Written by PETA
In Wednesday's New York Times dining section, someone thought it would be a riot to take the decapitated, amputated, defeathered corpse of a chicken and prop the body up in a sexually suggestive "come hither" pose.
PETA President Ingrid E. Newkirk was not amused. "When I saw it, I just couldn't believe that an editor of The New York Times would find it acceptable," she told The Atlantic Wire. "It's downright offensive, not just to people who care about animals but to anyone. It's a plucked, beheaded, young chicken …. [That's] necrophilia. It's not amusing. It's just sick."
Tony Cenicola/The New York Times
Some have suggested that PETA, which has never shied away from using nudity to make a point, is in no position to cast stones. Excuse me? A key difference between PETA's ads and the New York Times' photo is that our models are willing participants who are still very much alive.
Is it a sign of how desensitized our society has become to the animals who are violently slaughtered for food that someone would think it a "sexy" joke to pose a young chicken—a baby, really, as chickens are slaughtered at 6 to 8 weeks old—like the star of a lingerie commercial. But picture in this bird's place the decapitated, amputated, skinned corpse of a puppy or a kitten. Would anybody be laughing—or licking their chops? Doubt it.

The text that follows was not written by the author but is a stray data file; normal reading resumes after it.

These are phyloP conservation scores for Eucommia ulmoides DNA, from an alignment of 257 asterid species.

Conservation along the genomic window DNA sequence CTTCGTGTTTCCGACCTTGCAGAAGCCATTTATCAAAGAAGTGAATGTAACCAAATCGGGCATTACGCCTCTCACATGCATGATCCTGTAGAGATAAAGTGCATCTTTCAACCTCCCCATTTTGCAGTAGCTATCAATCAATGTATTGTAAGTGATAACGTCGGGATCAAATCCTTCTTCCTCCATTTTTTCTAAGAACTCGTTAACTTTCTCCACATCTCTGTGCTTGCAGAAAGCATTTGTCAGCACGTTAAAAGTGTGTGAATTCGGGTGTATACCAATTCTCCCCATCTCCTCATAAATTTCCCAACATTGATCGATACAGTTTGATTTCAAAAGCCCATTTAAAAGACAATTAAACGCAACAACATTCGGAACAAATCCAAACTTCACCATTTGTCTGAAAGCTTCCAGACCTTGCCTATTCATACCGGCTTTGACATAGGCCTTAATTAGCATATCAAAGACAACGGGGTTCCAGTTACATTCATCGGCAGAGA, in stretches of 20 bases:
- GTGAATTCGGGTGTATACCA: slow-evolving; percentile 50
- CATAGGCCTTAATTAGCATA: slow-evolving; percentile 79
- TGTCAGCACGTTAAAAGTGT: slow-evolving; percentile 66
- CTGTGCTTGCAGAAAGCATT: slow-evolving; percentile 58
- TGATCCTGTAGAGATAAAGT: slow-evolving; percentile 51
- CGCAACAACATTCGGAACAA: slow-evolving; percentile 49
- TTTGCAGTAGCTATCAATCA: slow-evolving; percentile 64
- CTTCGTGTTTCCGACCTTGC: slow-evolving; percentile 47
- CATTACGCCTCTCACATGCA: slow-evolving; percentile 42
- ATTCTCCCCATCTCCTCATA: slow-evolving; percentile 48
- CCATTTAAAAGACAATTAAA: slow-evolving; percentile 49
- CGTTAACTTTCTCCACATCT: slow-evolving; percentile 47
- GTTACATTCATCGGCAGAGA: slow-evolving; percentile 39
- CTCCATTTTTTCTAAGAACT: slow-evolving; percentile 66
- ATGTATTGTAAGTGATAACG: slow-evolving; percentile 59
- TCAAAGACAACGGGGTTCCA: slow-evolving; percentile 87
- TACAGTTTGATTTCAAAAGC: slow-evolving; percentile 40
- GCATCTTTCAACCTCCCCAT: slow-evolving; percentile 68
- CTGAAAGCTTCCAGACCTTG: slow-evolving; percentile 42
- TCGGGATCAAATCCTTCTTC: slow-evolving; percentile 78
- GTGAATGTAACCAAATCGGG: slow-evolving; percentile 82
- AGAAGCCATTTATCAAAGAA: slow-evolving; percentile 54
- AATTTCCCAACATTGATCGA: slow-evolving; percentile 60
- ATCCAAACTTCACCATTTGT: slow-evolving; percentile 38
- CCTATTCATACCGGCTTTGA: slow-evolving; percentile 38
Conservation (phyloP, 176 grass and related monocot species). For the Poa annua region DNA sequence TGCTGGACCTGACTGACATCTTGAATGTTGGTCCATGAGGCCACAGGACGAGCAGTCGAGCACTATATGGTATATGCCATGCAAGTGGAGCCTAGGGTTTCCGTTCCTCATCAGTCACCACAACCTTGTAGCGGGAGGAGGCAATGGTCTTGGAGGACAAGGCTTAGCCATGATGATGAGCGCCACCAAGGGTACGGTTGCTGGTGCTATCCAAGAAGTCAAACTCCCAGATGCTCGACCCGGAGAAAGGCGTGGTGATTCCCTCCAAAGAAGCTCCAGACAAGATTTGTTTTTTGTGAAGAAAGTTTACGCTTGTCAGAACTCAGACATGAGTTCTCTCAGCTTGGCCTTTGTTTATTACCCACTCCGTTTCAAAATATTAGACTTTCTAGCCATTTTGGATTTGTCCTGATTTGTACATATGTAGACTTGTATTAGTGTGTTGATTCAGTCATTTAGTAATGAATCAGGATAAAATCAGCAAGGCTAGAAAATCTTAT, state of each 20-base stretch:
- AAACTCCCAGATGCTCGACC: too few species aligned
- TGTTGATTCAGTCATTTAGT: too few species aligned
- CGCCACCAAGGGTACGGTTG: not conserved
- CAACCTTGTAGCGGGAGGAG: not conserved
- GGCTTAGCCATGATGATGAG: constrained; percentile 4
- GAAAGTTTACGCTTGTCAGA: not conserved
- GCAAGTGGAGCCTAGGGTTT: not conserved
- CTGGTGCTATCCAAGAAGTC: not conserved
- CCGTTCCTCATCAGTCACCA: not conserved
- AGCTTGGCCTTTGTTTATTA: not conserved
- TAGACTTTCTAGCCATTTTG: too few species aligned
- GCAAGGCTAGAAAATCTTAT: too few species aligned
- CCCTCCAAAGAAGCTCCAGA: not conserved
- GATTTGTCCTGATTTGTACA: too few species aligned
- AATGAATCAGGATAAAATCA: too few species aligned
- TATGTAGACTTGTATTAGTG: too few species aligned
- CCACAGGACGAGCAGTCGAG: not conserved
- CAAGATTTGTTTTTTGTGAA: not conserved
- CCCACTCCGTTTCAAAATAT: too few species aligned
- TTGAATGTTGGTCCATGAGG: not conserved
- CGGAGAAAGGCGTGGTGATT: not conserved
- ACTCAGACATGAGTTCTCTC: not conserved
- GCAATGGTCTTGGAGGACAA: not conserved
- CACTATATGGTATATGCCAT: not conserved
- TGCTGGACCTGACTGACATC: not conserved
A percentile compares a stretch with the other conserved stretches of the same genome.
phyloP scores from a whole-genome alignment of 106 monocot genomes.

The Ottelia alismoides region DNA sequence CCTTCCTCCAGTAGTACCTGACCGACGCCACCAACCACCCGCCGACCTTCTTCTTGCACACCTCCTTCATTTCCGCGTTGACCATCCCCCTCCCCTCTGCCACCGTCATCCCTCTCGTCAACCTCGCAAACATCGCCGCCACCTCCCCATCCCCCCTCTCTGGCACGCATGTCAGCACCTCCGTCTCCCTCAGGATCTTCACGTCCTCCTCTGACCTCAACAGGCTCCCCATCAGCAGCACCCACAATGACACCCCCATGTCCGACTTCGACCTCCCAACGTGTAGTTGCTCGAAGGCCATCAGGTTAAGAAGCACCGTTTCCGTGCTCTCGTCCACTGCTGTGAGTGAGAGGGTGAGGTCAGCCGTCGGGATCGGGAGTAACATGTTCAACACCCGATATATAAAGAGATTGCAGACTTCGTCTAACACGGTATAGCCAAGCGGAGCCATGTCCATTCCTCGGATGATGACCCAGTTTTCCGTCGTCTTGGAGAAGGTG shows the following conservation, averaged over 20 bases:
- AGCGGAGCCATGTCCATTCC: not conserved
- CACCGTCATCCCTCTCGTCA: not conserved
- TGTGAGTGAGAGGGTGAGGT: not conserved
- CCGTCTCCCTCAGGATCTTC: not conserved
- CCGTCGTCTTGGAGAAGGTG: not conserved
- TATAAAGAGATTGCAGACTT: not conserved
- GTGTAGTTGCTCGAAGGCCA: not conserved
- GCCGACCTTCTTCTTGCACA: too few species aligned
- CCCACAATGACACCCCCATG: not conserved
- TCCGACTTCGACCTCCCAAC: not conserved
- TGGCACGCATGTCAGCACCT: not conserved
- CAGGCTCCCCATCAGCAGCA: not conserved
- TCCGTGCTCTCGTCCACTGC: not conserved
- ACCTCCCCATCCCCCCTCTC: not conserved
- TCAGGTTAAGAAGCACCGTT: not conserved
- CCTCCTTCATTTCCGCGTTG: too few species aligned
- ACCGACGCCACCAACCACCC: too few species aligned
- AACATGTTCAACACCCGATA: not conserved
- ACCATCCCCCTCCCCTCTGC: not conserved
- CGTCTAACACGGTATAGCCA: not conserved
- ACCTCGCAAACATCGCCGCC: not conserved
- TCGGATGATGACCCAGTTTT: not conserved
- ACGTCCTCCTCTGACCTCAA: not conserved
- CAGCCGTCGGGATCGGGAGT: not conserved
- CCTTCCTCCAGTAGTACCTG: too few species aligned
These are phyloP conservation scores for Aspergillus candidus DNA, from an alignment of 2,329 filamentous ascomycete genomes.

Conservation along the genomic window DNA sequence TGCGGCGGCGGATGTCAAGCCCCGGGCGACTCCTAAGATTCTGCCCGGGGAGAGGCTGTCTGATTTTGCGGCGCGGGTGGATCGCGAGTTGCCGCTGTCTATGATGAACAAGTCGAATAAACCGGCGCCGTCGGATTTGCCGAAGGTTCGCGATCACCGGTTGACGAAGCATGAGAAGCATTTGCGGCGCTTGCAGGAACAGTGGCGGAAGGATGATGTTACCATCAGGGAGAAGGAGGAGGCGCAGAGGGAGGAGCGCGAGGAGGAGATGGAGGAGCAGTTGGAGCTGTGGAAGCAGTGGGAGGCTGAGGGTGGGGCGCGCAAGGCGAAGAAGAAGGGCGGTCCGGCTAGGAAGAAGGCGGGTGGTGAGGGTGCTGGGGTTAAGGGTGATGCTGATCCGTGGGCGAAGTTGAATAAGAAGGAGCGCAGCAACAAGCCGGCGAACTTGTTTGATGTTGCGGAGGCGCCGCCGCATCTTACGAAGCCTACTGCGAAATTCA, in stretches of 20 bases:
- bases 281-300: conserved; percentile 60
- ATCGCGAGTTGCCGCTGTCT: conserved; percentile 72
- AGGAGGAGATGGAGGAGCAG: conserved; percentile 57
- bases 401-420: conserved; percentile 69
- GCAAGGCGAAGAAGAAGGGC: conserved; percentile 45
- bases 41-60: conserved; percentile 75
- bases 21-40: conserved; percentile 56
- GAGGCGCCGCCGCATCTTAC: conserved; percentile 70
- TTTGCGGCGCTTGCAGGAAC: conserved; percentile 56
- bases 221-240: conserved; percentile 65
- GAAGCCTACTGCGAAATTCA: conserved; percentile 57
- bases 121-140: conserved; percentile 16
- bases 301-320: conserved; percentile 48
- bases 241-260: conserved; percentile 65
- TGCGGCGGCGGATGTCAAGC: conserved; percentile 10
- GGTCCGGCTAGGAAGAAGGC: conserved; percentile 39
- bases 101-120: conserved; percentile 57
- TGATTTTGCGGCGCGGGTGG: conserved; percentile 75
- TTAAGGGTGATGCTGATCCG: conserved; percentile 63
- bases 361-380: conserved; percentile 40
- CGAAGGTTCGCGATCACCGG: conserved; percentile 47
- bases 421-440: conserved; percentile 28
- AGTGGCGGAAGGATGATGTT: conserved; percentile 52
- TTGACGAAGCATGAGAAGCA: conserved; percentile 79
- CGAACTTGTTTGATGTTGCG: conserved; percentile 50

Written by Alisa Mullins
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Almost all of us grew up eating meat, wearing leather, and going to circuses and zoos. We never considered the impact of these actions on the animals involved. For whatever reason, you are now asking the question: Why should animals have rights? Read more.